Christmas 2018 – Day 11

Unknown-2As part of my 25 for 25 (25 devotionals leading up to 25 December), here is Day # 11: This is our third of seven Christmas devotionals focused on Psalms. Psalm chapter 22 comes from the perspective of the Messiah during the Passion week. If we just read one verse it’s easy to dismiss as prophecy of Jesus but when we read the whole chapter, we see very clearly these statements didn’t happen to David who wrote the psalm, but instead they would happen in the future. I love how specific the prophecies can be, such as, “They pierced My hands and My feet” (v. 16c) and “They divided My garments among them” (v. 18a)! But today I want to look at two verses regarding the birth of Jesus. Psalm 22:9 says,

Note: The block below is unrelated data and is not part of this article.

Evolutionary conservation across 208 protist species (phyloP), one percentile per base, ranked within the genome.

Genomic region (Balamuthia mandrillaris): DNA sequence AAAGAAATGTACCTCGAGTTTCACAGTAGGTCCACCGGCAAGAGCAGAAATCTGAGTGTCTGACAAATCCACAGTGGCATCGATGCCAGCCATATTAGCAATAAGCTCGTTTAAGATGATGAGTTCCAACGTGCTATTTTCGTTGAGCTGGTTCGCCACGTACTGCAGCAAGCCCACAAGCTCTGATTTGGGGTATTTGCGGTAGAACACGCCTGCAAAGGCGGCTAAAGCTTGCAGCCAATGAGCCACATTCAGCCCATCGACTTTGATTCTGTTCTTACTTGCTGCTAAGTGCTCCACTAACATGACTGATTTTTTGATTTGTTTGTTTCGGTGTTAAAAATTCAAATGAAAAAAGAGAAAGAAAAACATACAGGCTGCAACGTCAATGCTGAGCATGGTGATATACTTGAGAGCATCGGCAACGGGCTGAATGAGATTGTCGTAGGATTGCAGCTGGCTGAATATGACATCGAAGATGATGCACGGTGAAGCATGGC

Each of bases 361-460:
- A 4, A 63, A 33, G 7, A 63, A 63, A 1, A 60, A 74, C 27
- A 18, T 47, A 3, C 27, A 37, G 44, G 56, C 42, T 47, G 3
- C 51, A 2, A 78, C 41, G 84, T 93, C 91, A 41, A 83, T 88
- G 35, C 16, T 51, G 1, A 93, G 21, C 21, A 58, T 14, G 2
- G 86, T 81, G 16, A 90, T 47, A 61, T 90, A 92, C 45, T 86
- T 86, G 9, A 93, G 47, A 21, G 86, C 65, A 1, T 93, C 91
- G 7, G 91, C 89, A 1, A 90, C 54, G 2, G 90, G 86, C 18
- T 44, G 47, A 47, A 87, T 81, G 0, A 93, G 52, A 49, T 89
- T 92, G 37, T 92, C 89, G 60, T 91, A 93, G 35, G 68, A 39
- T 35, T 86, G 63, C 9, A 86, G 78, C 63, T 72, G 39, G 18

But You are He who took Me out of the womb;
You made Me trust while on My mother’s breasts

This was fulfilled in Luke 2:40 showing the Messiah would know His Father from childhood:

And the Child grew and became strong in spirit, filled with wisdom; and the grace of God was upon Him.”

Then in Psalm 22:10 David said,

I was cast upon You from birth.
From My mother’s womb
You have been My God

This was fulfilled in Luke 1:30-33, showing the Messiah would be called by God while still in the womb. It says,

Then the angel said to her, “Do not be afraid, Mary, for you have found favor with God. And behold, you will conceive in your womb and bring forth a Son, and shall call His name Jesus. He will be great, and will be called the Son of the Highest; and the Lord God will give Him the throne of His father David. And He will reign over the house of Jacob forever, and of His kingdom there will be no end.”

Just like yesterday (Day 10), it is such a blessing to read through context and find prophesies of Jesus’ birth in unexpected places!

Christmas 2018 – Day 10